This is where things get exciting and fun. In many watches that can be definitively described as a “Neo-Vintage” example, we see the carryover of vintage aesthetics and also the introduction of what can be defined as a more contemporary or modern visual characteristic. In some of the earliest traditional watches, we will see things like the carryover of a matte dial with tritium applied to the dial. At the same time, the reference will incorporate more modern technical advancements like a sapphire crystal or a quick set or hacking movement features. Such is the case of the Rolex Submariner ref. 16800, which was first introduced with matte tritium finished dial that was later replaced with the more modern yet still “Neo-Vintage” glossy dial with a tritium filled white gold plot surrounds and hands.
Why are “Neo-Vintage” watches in specific collectible and desirable? Will “Neo-Vintage” watches remain desirable and collectible in the future? What about modern watches that are currently in production? Will modern watches become “Neo-Vintage” watches, and will “Neo-Vintage” watches become vintage watches, and furthermore, will vintage watches become ultimately antique watches??
We are in a specific time and place where the access to information that allows us as collectors or watch enthusiasts develop a particular preference towards something. This falls way outside of just watches, of course, and transcends into other collectibles such as vintage cars, art, and architecture. Of course, that list goes on and on…
I think this is ultimately what is generating interest in these specific and more transitional references as a whole, it is access to this information via social media and generalized access of collected data that allows us to dive into and ultimately celebrate the minor details and minutia that makes vintage and or “Neo-Vintage” watches so exciting the first place.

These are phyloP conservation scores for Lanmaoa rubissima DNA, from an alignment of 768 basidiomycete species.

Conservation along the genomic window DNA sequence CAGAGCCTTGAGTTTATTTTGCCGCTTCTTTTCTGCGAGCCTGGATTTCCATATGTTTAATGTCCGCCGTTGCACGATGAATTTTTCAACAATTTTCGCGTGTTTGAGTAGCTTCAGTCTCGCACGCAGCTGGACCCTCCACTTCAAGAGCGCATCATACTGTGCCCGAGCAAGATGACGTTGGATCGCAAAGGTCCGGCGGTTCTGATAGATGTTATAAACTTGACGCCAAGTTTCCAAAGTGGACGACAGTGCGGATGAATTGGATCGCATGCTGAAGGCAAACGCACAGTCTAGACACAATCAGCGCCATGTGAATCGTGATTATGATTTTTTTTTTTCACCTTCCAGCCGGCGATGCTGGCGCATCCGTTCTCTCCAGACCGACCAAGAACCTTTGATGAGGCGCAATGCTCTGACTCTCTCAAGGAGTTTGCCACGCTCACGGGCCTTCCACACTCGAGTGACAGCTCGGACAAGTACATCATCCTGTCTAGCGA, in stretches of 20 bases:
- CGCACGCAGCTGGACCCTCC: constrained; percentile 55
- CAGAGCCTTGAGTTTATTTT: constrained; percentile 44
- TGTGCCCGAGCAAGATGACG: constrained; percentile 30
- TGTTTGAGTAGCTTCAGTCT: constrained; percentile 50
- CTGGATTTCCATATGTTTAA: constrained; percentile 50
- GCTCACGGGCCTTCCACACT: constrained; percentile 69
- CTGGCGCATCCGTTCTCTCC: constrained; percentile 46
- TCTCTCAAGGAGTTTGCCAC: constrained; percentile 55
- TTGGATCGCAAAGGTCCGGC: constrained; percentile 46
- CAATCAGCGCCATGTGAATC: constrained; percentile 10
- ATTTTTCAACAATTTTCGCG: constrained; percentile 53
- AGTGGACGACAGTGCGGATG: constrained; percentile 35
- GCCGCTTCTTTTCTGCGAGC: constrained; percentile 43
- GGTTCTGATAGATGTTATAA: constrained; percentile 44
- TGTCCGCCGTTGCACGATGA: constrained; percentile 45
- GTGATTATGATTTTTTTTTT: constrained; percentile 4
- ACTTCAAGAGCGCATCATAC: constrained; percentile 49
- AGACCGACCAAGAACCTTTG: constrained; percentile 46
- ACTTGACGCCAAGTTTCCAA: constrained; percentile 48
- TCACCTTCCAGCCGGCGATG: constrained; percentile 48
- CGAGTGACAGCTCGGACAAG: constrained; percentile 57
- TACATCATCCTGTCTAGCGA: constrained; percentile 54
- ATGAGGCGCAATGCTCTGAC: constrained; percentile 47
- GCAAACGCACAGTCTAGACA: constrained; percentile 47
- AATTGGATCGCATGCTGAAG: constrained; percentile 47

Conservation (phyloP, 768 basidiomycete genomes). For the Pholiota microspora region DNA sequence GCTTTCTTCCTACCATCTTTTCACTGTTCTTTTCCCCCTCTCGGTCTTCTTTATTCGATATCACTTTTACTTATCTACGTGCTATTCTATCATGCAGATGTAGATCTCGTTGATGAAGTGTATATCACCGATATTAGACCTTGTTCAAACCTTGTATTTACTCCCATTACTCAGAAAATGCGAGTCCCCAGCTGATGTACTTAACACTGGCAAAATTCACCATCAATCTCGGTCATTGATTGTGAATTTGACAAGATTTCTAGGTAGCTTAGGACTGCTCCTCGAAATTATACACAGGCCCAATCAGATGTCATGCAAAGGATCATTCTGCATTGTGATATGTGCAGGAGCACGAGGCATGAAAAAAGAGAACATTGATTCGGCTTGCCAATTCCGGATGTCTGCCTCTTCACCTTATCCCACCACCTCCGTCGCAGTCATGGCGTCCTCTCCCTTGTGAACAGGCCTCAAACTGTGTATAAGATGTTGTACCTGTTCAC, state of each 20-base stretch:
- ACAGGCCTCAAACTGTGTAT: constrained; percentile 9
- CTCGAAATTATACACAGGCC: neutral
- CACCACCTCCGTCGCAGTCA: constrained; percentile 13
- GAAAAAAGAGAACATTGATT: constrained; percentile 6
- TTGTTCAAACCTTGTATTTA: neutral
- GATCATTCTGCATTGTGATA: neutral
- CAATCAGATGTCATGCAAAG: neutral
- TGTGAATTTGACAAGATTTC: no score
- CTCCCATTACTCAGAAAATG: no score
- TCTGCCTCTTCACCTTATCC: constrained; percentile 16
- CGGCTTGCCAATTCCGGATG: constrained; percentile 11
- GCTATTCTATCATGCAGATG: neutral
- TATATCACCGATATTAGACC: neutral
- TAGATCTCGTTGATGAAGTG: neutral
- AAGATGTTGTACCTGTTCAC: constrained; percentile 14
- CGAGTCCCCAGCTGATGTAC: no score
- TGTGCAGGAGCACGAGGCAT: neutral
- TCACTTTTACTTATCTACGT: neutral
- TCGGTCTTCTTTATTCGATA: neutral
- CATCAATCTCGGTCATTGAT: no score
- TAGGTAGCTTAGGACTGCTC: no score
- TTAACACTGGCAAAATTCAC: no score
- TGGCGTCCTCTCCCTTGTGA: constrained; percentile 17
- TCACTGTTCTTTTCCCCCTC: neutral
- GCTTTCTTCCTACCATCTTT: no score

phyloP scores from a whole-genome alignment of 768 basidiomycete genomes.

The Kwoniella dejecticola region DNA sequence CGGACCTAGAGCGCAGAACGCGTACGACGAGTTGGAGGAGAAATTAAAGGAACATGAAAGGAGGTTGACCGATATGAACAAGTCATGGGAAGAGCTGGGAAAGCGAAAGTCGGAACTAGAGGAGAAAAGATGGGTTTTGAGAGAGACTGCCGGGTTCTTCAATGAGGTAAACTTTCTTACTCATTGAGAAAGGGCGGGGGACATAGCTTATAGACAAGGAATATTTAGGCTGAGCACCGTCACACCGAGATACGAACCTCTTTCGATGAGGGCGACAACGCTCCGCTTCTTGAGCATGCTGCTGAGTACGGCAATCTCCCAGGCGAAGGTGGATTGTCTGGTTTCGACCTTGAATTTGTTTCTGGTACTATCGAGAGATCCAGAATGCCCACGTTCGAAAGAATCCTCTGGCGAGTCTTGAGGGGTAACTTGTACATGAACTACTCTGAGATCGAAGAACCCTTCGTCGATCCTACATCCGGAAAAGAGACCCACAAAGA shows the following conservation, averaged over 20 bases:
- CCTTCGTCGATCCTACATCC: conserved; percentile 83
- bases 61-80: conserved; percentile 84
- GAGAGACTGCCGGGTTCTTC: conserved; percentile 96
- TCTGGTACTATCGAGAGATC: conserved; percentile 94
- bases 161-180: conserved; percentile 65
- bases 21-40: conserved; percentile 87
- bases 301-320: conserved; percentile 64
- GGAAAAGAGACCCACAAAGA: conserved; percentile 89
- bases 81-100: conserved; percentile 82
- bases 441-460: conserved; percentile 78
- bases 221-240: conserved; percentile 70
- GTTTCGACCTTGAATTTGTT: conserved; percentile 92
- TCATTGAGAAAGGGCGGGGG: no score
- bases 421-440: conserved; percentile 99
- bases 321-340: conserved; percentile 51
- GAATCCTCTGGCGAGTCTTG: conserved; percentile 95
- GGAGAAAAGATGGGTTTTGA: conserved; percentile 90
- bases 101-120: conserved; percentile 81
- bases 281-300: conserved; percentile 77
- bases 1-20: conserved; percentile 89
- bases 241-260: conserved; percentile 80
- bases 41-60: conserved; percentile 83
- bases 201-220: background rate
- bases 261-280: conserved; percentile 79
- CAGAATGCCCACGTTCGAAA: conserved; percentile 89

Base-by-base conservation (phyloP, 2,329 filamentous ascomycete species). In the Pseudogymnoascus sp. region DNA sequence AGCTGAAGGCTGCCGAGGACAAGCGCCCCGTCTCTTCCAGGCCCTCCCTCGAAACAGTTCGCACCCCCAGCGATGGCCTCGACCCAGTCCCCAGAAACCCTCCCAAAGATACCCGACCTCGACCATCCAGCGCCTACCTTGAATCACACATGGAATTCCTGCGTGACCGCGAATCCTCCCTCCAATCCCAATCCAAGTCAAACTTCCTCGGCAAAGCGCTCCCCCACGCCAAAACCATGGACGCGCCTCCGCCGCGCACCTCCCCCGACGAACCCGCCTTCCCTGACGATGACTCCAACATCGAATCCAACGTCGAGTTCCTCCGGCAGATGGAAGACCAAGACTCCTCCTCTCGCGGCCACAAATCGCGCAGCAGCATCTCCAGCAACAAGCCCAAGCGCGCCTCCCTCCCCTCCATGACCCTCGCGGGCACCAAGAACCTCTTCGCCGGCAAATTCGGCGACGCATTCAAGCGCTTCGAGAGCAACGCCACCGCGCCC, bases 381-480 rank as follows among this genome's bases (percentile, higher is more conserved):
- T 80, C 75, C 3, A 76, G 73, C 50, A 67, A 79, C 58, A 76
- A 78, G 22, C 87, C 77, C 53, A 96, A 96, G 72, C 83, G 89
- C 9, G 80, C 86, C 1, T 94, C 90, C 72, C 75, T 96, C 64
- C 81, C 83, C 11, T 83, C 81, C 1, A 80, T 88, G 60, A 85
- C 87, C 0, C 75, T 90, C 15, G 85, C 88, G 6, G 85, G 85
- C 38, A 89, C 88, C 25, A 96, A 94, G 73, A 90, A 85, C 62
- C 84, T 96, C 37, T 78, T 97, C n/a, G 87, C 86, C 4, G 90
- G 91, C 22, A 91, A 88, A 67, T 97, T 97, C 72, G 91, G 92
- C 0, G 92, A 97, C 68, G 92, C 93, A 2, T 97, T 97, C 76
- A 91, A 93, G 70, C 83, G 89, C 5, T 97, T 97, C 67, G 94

Simply put it is a lot easier today to understand these things and educate oneself on these specifics than it was even just a few years ago (take this blog for example) this isn’t something that is going to change anytime soon. The access and abundance of available information on any given subject will, of course, become more accessible and more abundant over time. This is what I think is ultimately driving interest in vintage watches and, more specifically, a particular segment of attention towards what we can define as “Neo-Vintage” watches.
Accessibility and value is something I think is strongly associated with “Neo-Vintage” specific watches, generally speaking, you can find a transitional watch in good condition for a reasonable price. In contrast, true vintage watches have a much higher cost of entry, and the details that differentiate the average vintage timepiece between one of rarity or high quality can swing wildly.